History Remitting Itself? Remittances of Loan Collateral – Take 3

Once again, HMRC has unexpectedly changed the way it treats loan collateral for non-doms who use the remittance basis

22 June 2021

Background

Once upon a time, foreign income or gains ('FIG') used as collateral for a relevant debt would not have been taxed as a remittance if the remittance basis user ('RBU') borrowed the funds on commercial terms and made regular loan repayments.

However, on 4 August 2014, HMRC withdrew this 'concession' from their own guidance (RDRM33170) unexpectedly and RBUs were told that they had to repay such loans before 5 April 2016 in order to avoid triggering taxable remittances.

Transitional rules were put in place and HMRC later announced some 'grandfathering' provisions so that the 2014 changes did not apply retrospectively to remittances made before 4 August 2014. There were questions regarding HMRC’s interpretation of the law and the basis on which the guidance was withdrawn without consultation. For further information about the 2014 changes, please see our previous articles, 'Take 1' and 'Take 2'.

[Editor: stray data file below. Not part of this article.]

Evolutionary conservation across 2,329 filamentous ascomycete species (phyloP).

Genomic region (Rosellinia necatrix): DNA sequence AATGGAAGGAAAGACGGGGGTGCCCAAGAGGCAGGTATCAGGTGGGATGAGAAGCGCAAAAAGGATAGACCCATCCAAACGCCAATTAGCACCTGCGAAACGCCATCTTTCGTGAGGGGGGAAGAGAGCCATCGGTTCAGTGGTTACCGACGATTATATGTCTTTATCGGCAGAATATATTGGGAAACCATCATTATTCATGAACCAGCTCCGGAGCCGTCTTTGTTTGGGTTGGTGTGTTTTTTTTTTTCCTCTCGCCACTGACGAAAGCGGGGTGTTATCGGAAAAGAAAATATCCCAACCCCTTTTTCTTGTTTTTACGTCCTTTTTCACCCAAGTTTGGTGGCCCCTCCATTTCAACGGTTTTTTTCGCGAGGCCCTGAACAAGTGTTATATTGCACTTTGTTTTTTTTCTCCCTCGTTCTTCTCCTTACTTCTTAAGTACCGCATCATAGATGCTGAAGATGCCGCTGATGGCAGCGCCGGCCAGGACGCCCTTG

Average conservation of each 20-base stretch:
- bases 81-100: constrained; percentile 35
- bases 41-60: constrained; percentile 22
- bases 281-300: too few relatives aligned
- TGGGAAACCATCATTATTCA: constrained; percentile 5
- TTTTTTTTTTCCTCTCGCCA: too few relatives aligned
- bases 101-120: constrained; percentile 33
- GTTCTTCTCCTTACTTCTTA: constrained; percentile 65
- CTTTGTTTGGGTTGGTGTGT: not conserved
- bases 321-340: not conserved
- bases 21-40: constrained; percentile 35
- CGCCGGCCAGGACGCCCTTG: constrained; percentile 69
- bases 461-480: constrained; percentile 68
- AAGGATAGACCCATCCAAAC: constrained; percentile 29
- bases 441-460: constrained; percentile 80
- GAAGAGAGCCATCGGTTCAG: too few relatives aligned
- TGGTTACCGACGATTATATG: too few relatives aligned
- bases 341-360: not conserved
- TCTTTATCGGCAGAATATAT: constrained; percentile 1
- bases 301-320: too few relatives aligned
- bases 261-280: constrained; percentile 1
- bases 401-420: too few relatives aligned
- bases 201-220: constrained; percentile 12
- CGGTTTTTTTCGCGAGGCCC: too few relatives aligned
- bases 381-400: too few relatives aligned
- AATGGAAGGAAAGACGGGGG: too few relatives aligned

18 May 2021

HMRC updated RDRM35270 on 18 May 2021 (but note the latest RDRM update is RDRM10530 on 16 March 2021 according to the HMRC website). There was no consultation or announcement in respect of the amendments made in RDRM35270 and most advisers and taxpayers are not aware of this update.

How much is remitted?

The detailed technical changes to HMRC manuals are set out below. However, the main effect of these is a change in HMRC’s view of 'how much is remitted'.

If an RBU borrows 100, brings that 100 to the UK and offers FIG of 100 as collateral then the position remains unchanged – this is a remittance of 100 of FIG. However, life is rarely this straightforward. Usually collateral will exceed the amount of borrowing. Lenders are often keen to have multiple collateral for their loans.

What if an RBU borrows 100, brings that 100 to the UK but offers FIG of 250 as collateral? Previously HMRC would have said that that was a remittance of 100.

But the new interpretation seems to say that in this situation there is a remittance of 250.

This is seemingly without limit. If an RBU borrows 10 but offers collateral of 1,000,000 this seems, on the new interpretation, to be a remittance of 1,000,000!